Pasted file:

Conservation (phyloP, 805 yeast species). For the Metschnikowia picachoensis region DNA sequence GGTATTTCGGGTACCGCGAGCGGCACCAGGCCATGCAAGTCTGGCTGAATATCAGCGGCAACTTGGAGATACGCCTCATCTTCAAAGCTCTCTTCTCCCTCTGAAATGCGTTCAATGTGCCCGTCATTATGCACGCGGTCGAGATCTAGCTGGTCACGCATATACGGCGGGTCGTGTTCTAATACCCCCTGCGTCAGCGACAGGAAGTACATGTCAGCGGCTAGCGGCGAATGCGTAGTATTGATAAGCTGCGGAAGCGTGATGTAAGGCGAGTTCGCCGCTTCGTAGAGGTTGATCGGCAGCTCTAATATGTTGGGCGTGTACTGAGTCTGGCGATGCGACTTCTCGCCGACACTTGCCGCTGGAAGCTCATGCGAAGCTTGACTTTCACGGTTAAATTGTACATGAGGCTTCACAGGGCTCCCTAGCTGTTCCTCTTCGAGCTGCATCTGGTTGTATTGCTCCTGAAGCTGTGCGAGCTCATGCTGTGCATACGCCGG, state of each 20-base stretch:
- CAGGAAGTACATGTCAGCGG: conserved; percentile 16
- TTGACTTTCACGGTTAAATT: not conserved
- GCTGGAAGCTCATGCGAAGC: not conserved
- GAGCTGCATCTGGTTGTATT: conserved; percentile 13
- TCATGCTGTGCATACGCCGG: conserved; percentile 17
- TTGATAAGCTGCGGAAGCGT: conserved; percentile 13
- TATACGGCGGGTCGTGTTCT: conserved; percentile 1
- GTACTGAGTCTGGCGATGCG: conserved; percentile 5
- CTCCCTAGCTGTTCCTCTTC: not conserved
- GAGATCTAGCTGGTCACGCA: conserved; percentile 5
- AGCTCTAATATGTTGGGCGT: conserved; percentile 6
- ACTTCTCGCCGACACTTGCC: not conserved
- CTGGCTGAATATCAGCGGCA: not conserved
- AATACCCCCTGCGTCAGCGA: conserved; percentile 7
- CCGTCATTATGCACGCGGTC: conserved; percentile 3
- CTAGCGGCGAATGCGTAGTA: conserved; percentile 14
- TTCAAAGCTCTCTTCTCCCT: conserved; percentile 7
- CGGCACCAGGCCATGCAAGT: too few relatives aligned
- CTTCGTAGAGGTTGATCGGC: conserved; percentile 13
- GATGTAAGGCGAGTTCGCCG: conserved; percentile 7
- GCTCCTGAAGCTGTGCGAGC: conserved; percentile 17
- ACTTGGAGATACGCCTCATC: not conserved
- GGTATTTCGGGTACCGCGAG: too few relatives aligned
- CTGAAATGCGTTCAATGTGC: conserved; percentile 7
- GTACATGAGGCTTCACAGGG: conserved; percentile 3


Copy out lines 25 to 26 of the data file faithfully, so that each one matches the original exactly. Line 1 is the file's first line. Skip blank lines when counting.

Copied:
- CTGAAATGCGTTCAATGTGC: conserved; percentile 7
- GTACATGAGGCTTCACAGGG: conserved; percentile 3